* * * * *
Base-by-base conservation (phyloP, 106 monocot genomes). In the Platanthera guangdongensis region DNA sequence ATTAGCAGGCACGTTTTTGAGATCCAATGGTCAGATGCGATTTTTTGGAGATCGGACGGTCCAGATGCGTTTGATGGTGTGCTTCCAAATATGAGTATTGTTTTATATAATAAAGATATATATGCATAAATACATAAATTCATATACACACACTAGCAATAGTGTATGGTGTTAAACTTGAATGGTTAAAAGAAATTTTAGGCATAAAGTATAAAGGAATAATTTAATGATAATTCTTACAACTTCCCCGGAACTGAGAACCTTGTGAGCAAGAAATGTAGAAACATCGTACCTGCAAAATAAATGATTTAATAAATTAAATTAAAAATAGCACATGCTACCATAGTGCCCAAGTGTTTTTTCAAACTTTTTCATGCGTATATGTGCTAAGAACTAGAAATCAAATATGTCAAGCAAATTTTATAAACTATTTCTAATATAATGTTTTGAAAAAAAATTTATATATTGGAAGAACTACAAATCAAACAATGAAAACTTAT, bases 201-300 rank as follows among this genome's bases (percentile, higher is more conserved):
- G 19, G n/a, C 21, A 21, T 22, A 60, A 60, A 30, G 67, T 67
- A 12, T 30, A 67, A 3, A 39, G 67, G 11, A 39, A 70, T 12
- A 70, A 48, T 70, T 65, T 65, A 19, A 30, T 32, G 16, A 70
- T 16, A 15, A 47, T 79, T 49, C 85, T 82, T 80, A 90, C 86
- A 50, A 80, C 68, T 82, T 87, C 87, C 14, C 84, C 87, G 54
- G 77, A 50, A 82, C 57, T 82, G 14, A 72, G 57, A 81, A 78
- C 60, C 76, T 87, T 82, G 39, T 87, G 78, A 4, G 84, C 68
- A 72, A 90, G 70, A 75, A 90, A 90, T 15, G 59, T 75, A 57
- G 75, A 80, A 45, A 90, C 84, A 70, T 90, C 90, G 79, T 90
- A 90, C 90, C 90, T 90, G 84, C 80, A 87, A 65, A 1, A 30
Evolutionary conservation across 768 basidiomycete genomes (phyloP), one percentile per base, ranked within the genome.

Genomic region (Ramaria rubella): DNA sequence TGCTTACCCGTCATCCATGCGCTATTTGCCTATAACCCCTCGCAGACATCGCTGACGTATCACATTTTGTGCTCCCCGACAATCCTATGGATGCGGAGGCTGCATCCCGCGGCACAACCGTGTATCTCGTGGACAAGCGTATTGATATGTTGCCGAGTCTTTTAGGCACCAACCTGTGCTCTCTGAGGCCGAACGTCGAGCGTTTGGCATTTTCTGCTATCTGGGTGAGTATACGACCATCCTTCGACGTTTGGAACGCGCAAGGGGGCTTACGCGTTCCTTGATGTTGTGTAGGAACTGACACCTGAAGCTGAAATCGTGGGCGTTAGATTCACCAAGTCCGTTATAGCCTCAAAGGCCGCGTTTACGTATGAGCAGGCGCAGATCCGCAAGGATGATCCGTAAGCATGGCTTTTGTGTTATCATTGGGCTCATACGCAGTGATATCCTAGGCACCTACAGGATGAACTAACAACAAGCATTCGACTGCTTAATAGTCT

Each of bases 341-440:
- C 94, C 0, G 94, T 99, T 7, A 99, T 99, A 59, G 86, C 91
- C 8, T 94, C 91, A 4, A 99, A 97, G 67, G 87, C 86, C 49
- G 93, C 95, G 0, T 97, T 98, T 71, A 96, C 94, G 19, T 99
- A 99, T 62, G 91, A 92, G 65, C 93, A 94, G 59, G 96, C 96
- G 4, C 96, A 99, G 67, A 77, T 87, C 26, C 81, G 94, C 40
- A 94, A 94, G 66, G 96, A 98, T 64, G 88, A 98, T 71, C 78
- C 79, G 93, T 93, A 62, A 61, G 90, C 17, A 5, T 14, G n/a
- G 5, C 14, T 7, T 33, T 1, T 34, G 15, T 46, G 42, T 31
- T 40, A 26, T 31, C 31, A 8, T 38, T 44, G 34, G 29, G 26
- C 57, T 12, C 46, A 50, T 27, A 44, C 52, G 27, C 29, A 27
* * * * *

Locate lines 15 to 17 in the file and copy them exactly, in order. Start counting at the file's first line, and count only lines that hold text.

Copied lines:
- C 94, C 0, G 94, T 99, T 7, A 99, T 99, A 59, G 86, C 91
- C 8, T 94, C 91, A 4, A 99, A 97, G 67, G 87, C 86, C 49
- G 93, C 95, G 0, T 97, T 98, T 71, A 96, C 94, G 19, T 99